She’s been taught to fear him.
He’s been taught to fear her.
What if they’re both wrong?
In River’s world, XYs are a relic of the past, along with things like war and violence. Thanks to the Global Agreements, River’s life is simple, safe, and peaceful…until she comes across a body in the road one day. A body that is definitely male, definitely still alive. River isn’t prepared for this. There’s nothing in the Agreements about how to deal with an XY. Yet one lies before her, sick, suffering, and at her mercy.
River can kill him, or she can save him. Either way, nothing will ever be the same.
Winner of the James Tiptree Jr. Literary Award.
Publication date: November 6, 2018
Reviews for The XY
‘. . . a post-apocalyptic puzzlebox that raises important questions about gender, sexuality, and toxic masculinity. A provocative thought experiment in the same vein as classic feminist science fiction like Ursula K. Le Guin’s The Left Hand of Darkness . . . ‘
‘This is a beautiful and sad story with some amazing feminist messages.’
“. . . the plot is compelling . . . An enjoyable quick read for those who love dystopian fiction.”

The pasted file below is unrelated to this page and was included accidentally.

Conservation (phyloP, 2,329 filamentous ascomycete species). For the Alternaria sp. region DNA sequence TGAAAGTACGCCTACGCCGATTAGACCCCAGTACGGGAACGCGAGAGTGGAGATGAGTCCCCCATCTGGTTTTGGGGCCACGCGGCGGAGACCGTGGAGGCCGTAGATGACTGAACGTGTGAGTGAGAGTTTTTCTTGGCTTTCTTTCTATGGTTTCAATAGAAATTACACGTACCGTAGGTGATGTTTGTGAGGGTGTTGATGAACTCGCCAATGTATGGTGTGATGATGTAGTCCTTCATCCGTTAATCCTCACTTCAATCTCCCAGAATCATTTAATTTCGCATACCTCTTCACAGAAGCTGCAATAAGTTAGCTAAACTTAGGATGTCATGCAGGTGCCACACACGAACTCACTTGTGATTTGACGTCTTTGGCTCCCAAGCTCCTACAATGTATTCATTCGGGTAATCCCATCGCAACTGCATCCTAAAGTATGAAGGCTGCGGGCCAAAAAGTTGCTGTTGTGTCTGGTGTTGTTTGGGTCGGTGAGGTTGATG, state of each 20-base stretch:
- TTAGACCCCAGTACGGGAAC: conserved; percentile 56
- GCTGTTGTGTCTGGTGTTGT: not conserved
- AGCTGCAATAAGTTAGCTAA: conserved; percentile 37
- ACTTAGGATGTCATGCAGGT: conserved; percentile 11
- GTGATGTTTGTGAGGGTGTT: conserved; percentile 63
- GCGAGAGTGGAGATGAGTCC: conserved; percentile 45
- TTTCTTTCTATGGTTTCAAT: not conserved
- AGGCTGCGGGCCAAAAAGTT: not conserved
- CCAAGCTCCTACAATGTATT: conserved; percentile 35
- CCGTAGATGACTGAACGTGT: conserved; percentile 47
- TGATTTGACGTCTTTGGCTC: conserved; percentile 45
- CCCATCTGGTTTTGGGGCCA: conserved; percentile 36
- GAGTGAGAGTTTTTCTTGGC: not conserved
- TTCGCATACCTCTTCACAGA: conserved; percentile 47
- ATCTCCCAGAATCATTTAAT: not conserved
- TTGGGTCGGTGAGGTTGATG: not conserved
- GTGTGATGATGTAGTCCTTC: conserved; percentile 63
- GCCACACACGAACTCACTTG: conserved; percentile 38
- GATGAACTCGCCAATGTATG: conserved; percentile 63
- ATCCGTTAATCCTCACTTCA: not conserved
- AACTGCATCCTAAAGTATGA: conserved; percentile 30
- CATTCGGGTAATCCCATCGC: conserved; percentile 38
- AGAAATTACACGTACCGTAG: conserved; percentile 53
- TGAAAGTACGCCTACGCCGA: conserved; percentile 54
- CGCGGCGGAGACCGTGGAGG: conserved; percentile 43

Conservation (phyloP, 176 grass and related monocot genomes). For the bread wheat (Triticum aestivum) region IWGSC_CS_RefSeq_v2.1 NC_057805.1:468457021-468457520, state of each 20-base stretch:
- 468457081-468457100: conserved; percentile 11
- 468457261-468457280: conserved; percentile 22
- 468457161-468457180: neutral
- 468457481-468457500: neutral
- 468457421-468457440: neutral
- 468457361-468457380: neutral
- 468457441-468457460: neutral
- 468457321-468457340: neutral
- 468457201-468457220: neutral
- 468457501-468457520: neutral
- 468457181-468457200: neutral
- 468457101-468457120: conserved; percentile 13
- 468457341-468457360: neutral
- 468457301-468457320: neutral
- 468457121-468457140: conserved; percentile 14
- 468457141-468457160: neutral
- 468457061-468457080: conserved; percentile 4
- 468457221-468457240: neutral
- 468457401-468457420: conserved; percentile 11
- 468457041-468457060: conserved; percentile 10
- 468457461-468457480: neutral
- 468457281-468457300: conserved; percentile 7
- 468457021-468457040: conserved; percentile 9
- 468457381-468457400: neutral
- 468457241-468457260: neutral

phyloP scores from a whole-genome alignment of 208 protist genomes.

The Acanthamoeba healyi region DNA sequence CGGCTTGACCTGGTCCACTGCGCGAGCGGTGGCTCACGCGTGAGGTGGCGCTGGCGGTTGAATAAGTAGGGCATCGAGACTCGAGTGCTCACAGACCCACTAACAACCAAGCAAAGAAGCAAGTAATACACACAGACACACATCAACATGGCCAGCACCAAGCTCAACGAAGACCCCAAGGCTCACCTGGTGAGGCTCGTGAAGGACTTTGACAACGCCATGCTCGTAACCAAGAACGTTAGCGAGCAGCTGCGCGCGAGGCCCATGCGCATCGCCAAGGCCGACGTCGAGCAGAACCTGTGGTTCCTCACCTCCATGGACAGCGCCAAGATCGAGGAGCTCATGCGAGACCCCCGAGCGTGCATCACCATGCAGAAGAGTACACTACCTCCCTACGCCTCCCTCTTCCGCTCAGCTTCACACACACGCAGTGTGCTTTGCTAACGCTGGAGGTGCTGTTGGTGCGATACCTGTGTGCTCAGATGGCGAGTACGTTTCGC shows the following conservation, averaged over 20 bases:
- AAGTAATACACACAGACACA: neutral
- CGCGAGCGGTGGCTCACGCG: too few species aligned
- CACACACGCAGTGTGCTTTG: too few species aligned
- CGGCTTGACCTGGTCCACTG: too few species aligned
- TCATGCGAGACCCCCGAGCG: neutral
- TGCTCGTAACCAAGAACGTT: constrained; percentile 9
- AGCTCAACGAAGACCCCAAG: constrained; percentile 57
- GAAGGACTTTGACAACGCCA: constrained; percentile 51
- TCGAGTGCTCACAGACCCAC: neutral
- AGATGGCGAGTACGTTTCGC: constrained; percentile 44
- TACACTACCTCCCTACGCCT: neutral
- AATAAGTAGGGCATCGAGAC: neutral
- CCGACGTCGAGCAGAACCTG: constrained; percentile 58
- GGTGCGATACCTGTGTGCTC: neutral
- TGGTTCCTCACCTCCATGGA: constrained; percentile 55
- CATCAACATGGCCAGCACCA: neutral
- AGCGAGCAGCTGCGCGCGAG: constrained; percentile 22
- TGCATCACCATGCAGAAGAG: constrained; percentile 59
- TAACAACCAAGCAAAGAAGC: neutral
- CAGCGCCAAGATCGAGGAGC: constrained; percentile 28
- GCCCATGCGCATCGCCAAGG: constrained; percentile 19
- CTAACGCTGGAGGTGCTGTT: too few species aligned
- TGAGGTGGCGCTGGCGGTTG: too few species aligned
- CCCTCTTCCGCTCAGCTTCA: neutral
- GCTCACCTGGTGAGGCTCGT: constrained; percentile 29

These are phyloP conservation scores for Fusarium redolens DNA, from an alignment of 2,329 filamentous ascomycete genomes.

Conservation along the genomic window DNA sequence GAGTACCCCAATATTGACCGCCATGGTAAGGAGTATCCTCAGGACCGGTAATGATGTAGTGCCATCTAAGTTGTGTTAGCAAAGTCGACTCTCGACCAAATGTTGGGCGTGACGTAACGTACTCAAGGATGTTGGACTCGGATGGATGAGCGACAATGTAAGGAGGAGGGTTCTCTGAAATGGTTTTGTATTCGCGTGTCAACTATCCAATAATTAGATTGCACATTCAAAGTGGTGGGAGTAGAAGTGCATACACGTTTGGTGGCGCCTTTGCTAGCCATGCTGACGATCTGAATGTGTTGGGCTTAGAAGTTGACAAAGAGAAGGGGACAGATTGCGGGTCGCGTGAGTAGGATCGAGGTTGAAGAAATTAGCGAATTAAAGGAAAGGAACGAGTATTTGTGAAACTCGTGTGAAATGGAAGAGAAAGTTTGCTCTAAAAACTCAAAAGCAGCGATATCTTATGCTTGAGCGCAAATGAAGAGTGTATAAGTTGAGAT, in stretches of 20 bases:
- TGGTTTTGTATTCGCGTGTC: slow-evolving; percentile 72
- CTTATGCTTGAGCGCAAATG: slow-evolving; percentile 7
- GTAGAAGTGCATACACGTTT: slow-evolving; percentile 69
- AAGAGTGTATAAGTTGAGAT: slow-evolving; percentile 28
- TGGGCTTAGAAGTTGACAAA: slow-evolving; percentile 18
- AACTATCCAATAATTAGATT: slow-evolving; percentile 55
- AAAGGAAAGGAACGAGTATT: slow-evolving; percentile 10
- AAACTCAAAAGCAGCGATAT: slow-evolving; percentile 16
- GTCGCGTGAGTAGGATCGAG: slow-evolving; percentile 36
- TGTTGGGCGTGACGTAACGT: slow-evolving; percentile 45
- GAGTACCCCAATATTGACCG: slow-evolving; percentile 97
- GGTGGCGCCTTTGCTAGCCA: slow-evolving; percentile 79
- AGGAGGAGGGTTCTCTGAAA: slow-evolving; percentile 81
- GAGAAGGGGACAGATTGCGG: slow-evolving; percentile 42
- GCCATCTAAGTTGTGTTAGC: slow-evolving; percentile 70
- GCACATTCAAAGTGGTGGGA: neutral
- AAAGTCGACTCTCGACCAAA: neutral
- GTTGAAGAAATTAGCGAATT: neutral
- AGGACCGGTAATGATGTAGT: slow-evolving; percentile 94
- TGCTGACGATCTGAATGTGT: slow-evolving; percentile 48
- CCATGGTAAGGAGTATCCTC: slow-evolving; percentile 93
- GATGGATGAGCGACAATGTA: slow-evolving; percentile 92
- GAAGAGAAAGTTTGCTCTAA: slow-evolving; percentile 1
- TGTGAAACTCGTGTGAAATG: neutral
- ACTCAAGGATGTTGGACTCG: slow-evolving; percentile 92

” . . . an interesting counterpart to DeStefano’s Wither (BCCB 3/11) or as a primer for Margaret Atwood’s adult works.”
“Bergin uses a clever premise and vividly sketched characters to illustrate the importance of compassion and inclusion.”
‘Bergin’s matriarchal world building is fascinating . . . Hand to teens thirsting for an original tale.’
‘Disasters that wipe out much of mankind don’t happen simply for revenge, or at least they should not do. They happen because that allows us to imagine significant changes to human society that could perhaps not occur in any other way. And they allow us to interrogate the results of such changes.’ (WARNING: the full review contains spoilers!)
‘Vigorous, energetic and exhilarating, this is a novel that has heart and courage, just as its protagonist River does.’
‘Entertaining, thought-provoking and a little bit heart-breaking, I loved it.’
‘(Who Runs the World? is) provoking all manner of strong feelings. That’s not a bad thing for a story. For me, I’m strongly on the positive side. Highly recommended!’
‘In a nutshell: rollicking, thought-provoking dystopian adventure . . . The book examines not just our attitudes to gender but poses wider questions about politics, power and the way we operate as a society . . . Read it and think!’
‘ . . . this is a book that will make people want to have a voice and stand up to make their future better.’